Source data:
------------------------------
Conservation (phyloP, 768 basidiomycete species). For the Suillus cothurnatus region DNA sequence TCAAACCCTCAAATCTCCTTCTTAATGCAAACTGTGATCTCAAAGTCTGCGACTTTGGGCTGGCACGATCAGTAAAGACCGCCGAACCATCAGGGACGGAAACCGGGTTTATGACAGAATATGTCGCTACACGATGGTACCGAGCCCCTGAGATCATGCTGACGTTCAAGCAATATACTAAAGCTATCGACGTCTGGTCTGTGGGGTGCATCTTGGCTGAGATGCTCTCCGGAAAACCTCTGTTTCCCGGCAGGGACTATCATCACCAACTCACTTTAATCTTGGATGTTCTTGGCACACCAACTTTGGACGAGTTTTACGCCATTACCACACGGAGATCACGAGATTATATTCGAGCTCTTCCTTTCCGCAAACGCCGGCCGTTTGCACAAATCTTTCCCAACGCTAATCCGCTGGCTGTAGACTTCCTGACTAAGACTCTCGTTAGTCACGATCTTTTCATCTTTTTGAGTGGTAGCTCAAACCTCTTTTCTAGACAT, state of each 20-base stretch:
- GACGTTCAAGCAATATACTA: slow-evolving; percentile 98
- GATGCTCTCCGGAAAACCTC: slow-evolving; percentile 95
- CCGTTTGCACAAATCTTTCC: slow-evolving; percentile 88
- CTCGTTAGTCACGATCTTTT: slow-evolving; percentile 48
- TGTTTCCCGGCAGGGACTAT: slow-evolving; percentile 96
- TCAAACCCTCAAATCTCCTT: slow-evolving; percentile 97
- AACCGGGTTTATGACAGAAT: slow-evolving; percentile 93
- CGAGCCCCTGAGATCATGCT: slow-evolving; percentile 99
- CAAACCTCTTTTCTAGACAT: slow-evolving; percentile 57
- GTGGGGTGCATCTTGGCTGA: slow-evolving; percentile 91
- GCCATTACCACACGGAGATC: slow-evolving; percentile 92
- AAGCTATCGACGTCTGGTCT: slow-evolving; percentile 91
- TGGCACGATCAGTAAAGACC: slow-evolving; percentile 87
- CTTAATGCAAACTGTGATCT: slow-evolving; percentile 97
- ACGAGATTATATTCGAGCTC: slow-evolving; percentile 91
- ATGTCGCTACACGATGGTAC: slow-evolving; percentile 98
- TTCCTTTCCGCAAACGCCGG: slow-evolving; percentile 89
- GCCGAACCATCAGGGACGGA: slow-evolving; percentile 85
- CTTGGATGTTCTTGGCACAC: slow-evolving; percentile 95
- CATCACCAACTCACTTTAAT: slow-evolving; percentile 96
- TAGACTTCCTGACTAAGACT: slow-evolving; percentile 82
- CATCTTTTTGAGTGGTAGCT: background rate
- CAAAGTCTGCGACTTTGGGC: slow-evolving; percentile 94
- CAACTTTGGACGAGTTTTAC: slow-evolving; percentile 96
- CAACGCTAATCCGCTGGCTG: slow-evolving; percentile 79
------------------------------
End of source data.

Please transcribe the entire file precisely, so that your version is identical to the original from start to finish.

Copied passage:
Conservation (phyloP, 768 basidiomycete species). For the Suillus cothurnatus region DNA sequence TCAAACCCTCAAATCTCCTTCTTAATGCAAACTGTGATCTCAAAGTCTGCGACTTTGGGCTGGCACGATCAGTAAAGACCGCCGAACCATCAGGGACGGAAACCGGGTTTATGACAGAATATGTCGCTACACGATGGTACCGAGCCCCTGAGATCATGCTGACGTTCAAGCAATATACTAAAGCTATCGACGTCTGGTCTGTGGGGTGCATCTTGGCTGAGATGCTCTCCGGAAAACCTCTGTTTCCCGGCAGGGACTATCATCACCAACTCACTTTAATCTTGGATGTTCTTGGCACACCAACTTTGGACGAGTTTTACGCCATTACCACACGGAGATCACGAGATTATATTCGAGCTCTTCCTTTCCGCAAACGCCGGCCGTTTGCACAAATCTTTCCCAACGCTAATCCGCTGGCTGTAGACTTCCTGACTAAGACTCTCGTTAGTCACGATCTTTTCATCTTTTTGAGTGGTAGCTCAAACCTCTTTTCTAGACAT, state of each 20-base stretch:
- GACGTTCAAGCAATATACTA: slow-evolving; percentile 98
- GATGCTCTCCGGAAAACCTC: slow-evolving; percentile 95
- CCGTTTGCACAAATCTTTCC: slow-evolving; percentile 88
- CTCGTTAGTCACGATCTTTT: slow-evolving; percentile 48
- TGTTTCCCGGCAGGGACTAT: slow-evolving; percentile 96
- TCAAACCCTCAAATCTCCTT: slow-evolving; percentile 97
- AACCGGGTTTATGACAGAAT: slow-evolving; percentile 93
- CGAGCCCCTGAGATCATGCT: slow-evolving; percentile 99
- CAAACCTCTTTTCTAGACAT: slow-evolving; percentile 57
- GTGGGGTGCATCTTGGCTGA: slow-evolving; percentile 91
- GCCATTACCACACGGAGATC: slow-evolving; percentile 92
- AAGCTATCGACGTCTGGTCT: slow-evolving; percentile 91
- TGGCACGATCAGTAAAGACC: slow-evolving; percentile 87
- CTTAATGCAAACTGTGATCT: slow-evolving; percentile 97
- ACGAGATTATATTCGAGCTC: slow-evolving; percentile 91
- ATGTCGCTACACGATGGTAC: slow-evolving; percentile 98
- TTCCTTTCCGCAAACGCCGG: slow-evolving; percentile 89
- GCCGAACCATCAGGGACGGA: slow-evolving; percentile 85
- CTTGGATGTTCTTGGCACAC: slow-evolving; percentile 95
- CATCACCAACTCACTTTAAT: slow-evolving; percentile 96
- TAGACTTCCTGACTAAGACT: slow-evolving; percentile 82
- CATCTTTTTGAGTGGTAGCT: background rate
- CAAAGTCTGCGACTTTGGGC: slow-evolving; percentile 94
- CAACTTTGGACGAGTTTTAC: slow-evolving; percentile 96
- CAACGCTAATCCGCTGGCTG: slow-evolving; percentile 79